Oct 312010
 
 October 31, 2010  Non-U.S., Surveillance

Big Brother Watch was recently alerted to the case of an East Midlands school which had deployed automatic facial recognition software as a means by which to sign their pupils in and out of school.

Rotterdam City Council, it appears, have gone one step further in announcing the roll-out of facial recognition scanners on their public transport network as a means by which to prevent those with travels bans from boarding trams.

Read more on Big Brother Watch.

Thanks to Ian Geldard for this link.

Oct 312010
 
 October 31, 2010  Business, Online

Geoffrey A. Fowler and Emily Steel report:

Facebook Inc. said that a data broker has been paying application developers for identifying user information, and that it had placed some developers on a six-month suspension from its site because of the practice.

The announcement, which Facebook made on its developers’ blog Friday, follows an investigation by Facebook into a privacy breach that The Wall Street Journal reported in October.

[…]

Facebook didn’t specify which app developers it had suspended, but said it affects fewer than a dozen, mostly small ones. Facebook also said it was adding a mechanism so app developers that need to share a unique identifier with outside parties, such as content partners, can do so in an anonymous fashion. This new function will be released next week, and will be required of all apps by Jan. 1, 2011.

Read more in the Wall Street Journal.

Oct 312010
 
 October 31, 2010  Breaches

ID theft is never good, but here’s another example of how potentially serious the consequences can be. Helen Kennedy reports:

The 22-year-old Yemeni coed arrested for mailing the two Al Qaeda cargo bombs was released Sunday after officials determined she was a victim of identity theft.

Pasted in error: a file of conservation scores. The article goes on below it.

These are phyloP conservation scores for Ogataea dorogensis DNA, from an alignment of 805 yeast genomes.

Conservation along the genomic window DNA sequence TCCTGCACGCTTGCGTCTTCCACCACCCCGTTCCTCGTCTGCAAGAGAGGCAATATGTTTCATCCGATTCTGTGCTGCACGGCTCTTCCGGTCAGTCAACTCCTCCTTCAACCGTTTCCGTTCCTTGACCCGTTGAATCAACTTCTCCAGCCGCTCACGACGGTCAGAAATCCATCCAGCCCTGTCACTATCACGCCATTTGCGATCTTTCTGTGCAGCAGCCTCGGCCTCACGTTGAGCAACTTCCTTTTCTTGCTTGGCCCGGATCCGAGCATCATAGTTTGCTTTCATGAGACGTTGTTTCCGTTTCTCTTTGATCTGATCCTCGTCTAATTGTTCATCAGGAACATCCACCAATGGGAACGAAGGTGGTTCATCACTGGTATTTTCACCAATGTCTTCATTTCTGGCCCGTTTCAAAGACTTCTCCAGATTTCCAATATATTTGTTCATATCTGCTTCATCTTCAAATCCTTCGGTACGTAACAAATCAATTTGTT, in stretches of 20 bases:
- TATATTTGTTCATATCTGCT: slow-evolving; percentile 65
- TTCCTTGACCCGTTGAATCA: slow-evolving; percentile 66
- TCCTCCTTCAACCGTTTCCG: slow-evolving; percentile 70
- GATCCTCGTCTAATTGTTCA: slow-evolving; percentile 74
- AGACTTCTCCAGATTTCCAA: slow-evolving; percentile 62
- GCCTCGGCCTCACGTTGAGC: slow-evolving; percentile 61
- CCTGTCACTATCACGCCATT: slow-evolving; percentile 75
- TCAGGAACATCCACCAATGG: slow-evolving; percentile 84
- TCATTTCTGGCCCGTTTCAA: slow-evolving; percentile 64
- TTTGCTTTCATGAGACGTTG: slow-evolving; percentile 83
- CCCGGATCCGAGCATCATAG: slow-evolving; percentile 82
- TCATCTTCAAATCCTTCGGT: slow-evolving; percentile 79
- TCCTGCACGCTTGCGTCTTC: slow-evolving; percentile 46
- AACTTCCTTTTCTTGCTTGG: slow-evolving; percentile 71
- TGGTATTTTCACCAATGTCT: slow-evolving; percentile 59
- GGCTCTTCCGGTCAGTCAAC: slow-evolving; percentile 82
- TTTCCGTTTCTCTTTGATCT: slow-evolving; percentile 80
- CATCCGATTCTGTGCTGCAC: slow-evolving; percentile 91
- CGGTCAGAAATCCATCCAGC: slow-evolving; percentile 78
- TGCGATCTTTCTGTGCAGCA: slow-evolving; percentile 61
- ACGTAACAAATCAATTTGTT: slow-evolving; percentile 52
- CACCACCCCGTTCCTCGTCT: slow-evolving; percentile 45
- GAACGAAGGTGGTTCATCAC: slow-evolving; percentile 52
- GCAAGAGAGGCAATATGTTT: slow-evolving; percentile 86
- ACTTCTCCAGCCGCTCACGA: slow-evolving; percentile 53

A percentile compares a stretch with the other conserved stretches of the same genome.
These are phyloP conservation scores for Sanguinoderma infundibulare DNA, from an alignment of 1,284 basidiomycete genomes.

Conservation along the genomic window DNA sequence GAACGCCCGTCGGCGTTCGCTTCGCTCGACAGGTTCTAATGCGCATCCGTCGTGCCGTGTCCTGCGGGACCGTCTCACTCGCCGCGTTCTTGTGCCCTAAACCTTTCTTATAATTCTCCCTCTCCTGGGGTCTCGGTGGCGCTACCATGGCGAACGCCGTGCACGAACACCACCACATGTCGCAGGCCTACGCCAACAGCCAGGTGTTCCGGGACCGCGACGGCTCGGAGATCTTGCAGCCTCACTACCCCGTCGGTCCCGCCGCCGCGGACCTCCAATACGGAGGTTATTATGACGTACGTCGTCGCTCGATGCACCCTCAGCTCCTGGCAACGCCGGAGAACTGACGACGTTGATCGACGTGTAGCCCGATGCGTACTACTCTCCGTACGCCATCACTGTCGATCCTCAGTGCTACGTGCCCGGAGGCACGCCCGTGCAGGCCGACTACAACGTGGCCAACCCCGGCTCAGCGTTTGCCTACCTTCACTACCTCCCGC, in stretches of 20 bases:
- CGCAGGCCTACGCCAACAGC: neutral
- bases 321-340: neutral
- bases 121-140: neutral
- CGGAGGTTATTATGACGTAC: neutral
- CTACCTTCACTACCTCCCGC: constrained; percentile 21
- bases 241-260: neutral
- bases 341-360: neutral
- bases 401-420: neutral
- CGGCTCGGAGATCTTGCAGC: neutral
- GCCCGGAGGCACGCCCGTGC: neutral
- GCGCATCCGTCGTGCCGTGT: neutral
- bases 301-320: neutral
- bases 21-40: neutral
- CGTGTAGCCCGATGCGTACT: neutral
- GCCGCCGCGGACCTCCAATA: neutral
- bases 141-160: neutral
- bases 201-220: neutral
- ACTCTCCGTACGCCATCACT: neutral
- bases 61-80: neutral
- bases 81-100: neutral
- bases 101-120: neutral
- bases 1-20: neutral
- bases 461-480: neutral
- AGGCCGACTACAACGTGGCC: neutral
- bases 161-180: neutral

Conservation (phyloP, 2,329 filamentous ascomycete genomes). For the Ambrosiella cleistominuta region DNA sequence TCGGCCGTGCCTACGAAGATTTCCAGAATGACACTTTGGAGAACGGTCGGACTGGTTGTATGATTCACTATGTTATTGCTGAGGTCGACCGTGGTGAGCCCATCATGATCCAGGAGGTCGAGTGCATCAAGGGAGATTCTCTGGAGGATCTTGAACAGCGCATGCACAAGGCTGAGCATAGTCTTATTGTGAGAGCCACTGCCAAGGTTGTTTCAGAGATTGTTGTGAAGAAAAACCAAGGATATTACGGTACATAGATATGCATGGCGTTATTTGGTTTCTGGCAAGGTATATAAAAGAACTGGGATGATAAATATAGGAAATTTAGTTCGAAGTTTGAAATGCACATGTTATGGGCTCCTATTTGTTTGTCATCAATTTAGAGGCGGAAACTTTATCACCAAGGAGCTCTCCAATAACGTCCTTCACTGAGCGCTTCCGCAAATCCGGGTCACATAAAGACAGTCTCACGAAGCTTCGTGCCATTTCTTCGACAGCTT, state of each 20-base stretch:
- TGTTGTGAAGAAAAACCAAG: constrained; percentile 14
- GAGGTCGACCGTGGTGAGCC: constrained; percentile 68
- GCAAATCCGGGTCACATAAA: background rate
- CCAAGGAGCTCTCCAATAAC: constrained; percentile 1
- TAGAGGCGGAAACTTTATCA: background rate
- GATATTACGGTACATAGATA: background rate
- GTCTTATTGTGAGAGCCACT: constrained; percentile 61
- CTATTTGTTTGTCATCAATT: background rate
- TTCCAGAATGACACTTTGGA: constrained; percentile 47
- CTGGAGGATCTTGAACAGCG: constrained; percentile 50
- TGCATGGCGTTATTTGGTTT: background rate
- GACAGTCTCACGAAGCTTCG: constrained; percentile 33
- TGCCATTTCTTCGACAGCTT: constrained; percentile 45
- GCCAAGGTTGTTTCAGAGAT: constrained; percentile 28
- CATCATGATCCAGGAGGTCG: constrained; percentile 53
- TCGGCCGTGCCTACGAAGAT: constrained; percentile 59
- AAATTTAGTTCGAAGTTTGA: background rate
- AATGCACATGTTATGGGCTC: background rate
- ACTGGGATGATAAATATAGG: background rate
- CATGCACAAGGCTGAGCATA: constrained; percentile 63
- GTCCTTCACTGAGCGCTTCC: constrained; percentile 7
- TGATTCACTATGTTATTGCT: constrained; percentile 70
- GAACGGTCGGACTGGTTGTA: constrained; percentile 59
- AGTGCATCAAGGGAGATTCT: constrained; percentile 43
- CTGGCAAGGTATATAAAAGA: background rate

“Another woman had used her name and ID. Authorities are looking for that woman,” a government official told Reuters.

Read more in the NY Daily News

Oct 312010
 
 October 31, 2010  Featured News, Non-U.S.

A   man desperate to raise money for an operation his father needs could be exposing himself to prosecution for putting his identity up for sale.  Rhianne Pope reports that Preston Likely, a print worker from Littlemore, may find that he’s gone from the financial frying pan into the fire:

He said: “I have decided to sell my entire identity – my passport number, my credit card number, share dealing numbers, birth certificate – anything with personal information and numbers on.

“I needed to raise money for my dad’s operation and I’ve got mortgage payments and bills coming out – it’s just money I don’t have any more.

“I was cutting up my credit cards in the bin one day and got the idea to do this.”

Since the notices were first placed in newsagents last Wednesday, the married father-of-one has had offers ranging from £10 to £1,000.

But a police spokesman was quoted as saying,  “Anyone selling their personal documents or identification numbers must be aware that they may be used for fraudulent purposes.

“This could be considered an attempted fraud in that the seller is willing for others to use his name and credit cards for a dishonest purpose whilst pretending to be him, for a fee.

“The information about this incident has been passed to our Police Enquiry Centre to investigate further to ascertain whether any offences have been committed.”

A Identity and Passport Service spokesman said: “Any action which could assist fraudulent activity is a serious offence and may lead to prosecution.”

Read more in the Oxford Times.  Even if Mr. Likely doesn’t wind up in legal trouble, I think he’ll be disappointed to find out how little an identity is worth on the market these days.